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Thursday, December 18, 2008

Civil liberties group lose court battle to protect Afghan detainees from torture

On December 10th, the Universal Declaration of Human Rights turned 60 today, a birthday celebrated every year with International Human Rights Day.

The British Columbia Civil Liberties Association (BCCLA) celebrated International Human Rights Day this year at the Supreme Court. With Amnesty International at their side, the BCCLA challenged the Canadian Forces’ practice of transferring detainees apprehended in Afghanistan into the custody of Afghan officials.

Amnesty International (AI) and the BCCLA turned to the Court out of concern that prisoners transferred into Afghan custody faced the risk of torture and other human rights violations, particularly at the hands of the country’s intelligence agency, the National Directorate for Security (NDS).

The civil liberties groups were appealing a March 2008 ruling by Federal Court Justice Anne Mactavish that the court challenge on behalf of Afghan detainees could not go ahead because the Charter did not apply to the actions of Canadian soldiers outside Canada.

That decision was upheld today by the Federal Court of Appeal.

The BCCLA is disappointed with the decision, arguing that the courts of a number of other countries, including the United States and the United Kingdom, have recognized that the constitutional and other national human rights protections of those countries do extend to the actions of their military personnel when operating abroad.

“Canada is increasingly isolated among its allies in maintaining the view that this country’s preeminent human rights document has no application to military forces once they leave Canadian soil,” stated Grace Pastine of the BCCLA.

Earlier this year, the Supreme Court of Canada concluded that the Charter of Rights did extend to the actions of Canadian officials who interrogated Omar Khadr in Guantánamo Bay because of the fact that his detention did not meet international human rights requirements. The Federal Court of Appeal concluded that the reasoning in the Khadr decision did not apply to the handling of prisoners by Canadian soldiers in Afghanistan.

According to BCCLA, the Court ruling implies that the distinction may be because Omar Khadr is a Canadian citizen and prisoners apprehended in Afghanistan are not.

Posted by Matthew Johnston

Posted by westernstandard on December 18, 2008 in International Affairs | Permalink

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Comments

I cannot and will not take AI seriously until they send delegates to the Kingdom to protest their civil rights violations. Until then I regard them as a political leftist group with an agenda to disarm the West.

Posted by: Faramir | 2008-12-18 11:40:52 PM


I gotta agree with the Supreme Court on this one. A constitution and documents like the US Bill of Rights and Canadian Charter of Rights should not be treated like 'mission statements' about how we wish the world would operate. They should be foundational documents that spell out the rules and obligations that a government has to its citizens and visitors to its soil and to territories under its control. Afghanistan is not a territory under the control of the government of Canada. Afghanistan has its own government. Individuals in Afghanistan must abide by Afghan laws and the Afghan government should be accountable to the citizens of Afghanistan, not to the constitution of a foreign country like Canada. The Canadian military is currently in Afghanistan only with the consent of the Afghan government, and as such the Canadian military should play by the Afghan government's rules. My opinion would be different if the Canadian military was an occupying force with the responsibility of administering civic life in Afghanistan. During the period betwen the start of the invasion and the election of the new Afghan government, I would be much more receptive to the idea that Canadian forces should follow the Charter, because the territory under the Canadian military's control was effectively a de facto Canadian protectorate. Once the elected Afghan government was internationally recognized, the requirement to conform to the Charter disappeared. One can certainly argue that maybe the Canadian military should not be used to support a foreign government whose laws differ too greatly from our own, but it is not within the jurisdiction of the Supreme Court of Canada to tell another country's government how to manage their own affairs, which a Charter requirement on Canadian forces would ultimately amount to.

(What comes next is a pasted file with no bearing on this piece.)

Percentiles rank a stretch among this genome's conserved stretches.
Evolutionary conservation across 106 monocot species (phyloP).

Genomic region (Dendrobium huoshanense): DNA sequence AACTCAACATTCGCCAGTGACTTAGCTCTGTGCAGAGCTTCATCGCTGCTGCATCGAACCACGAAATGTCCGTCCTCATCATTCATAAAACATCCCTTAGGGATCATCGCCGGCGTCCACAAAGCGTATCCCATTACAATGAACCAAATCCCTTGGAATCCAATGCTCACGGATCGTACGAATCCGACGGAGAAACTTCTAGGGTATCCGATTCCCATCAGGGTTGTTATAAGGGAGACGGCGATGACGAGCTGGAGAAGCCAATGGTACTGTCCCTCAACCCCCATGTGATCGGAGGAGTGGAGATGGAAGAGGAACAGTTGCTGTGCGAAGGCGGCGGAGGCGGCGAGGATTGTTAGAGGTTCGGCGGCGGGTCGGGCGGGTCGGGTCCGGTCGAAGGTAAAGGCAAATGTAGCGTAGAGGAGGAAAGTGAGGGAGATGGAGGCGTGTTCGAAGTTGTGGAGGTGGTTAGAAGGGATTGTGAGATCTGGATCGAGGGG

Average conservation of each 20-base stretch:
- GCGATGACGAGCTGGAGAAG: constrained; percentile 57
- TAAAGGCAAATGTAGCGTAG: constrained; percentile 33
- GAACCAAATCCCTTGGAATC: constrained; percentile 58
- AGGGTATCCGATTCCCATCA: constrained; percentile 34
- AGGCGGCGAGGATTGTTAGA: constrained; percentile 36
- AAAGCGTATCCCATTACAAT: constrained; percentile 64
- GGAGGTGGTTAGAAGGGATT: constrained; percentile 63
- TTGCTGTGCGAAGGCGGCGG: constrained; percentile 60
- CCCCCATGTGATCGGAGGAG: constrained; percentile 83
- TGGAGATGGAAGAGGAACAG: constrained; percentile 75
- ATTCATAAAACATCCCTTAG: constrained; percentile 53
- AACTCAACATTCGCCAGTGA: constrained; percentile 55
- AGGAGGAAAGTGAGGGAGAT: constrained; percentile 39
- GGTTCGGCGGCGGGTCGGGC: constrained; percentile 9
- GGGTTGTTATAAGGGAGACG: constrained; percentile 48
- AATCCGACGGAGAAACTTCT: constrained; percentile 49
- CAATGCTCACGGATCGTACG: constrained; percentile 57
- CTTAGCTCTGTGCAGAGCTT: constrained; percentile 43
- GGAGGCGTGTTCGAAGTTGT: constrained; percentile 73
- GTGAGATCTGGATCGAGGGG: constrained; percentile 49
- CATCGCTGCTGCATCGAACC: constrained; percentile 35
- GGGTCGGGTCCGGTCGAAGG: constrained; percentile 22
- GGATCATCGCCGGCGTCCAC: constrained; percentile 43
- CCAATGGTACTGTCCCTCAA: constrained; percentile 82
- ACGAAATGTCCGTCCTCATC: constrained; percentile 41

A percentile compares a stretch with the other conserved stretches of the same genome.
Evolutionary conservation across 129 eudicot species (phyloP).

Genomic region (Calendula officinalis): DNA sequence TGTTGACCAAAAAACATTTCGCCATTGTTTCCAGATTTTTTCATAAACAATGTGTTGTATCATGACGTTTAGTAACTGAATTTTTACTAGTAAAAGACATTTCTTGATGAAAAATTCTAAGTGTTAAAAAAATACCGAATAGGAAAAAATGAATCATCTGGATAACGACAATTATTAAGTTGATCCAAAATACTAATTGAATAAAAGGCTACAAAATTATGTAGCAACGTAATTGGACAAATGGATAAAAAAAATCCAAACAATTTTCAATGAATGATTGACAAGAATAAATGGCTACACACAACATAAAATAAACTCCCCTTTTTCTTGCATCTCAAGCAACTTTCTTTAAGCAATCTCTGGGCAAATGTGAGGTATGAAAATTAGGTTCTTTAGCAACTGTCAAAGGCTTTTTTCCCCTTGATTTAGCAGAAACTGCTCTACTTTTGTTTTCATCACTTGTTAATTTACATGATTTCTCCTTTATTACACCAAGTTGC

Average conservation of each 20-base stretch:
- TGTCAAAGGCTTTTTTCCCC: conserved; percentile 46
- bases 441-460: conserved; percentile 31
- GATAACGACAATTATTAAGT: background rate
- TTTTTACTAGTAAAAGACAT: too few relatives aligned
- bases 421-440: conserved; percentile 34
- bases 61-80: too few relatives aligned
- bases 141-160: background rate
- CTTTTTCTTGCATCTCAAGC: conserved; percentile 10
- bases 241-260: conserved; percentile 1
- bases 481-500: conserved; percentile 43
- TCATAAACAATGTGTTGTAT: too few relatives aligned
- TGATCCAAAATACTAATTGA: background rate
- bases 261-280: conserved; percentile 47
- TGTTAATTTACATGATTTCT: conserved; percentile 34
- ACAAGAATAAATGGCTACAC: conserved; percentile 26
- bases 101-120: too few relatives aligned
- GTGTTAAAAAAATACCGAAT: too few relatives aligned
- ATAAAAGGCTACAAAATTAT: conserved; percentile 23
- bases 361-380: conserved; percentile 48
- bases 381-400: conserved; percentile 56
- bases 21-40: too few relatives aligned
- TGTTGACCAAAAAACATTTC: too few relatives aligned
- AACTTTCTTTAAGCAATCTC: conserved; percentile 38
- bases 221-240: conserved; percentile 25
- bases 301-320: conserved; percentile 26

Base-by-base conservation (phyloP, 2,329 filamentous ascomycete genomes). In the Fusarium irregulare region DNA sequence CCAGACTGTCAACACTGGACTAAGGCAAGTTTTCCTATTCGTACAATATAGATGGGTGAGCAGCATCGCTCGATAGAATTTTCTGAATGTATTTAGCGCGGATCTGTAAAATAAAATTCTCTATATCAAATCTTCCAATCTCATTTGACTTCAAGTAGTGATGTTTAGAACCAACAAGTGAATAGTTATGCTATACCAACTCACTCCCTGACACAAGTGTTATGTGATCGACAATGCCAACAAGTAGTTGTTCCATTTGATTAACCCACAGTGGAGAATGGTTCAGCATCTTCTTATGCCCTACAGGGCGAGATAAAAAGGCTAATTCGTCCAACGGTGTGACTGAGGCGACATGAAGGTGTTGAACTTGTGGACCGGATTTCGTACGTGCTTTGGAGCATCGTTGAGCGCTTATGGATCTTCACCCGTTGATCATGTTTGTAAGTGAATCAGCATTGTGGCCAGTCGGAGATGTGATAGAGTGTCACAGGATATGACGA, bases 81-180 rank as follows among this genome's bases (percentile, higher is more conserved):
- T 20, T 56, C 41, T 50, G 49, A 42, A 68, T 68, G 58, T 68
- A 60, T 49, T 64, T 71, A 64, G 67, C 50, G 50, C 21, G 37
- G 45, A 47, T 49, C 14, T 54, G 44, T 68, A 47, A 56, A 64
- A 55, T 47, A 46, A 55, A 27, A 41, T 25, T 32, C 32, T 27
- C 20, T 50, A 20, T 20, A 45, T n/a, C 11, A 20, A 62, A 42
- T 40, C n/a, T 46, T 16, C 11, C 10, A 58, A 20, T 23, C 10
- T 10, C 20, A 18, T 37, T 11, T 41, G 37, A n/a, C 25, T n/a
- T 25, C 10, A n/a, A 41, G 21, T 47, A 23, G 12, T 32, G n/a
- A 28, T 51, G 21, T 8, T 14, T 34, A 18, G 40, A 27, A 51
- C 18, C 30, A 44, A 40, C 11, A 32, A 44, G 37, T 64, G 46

Posted by: Anonymous | 2008-12-19 10:46:51 AM



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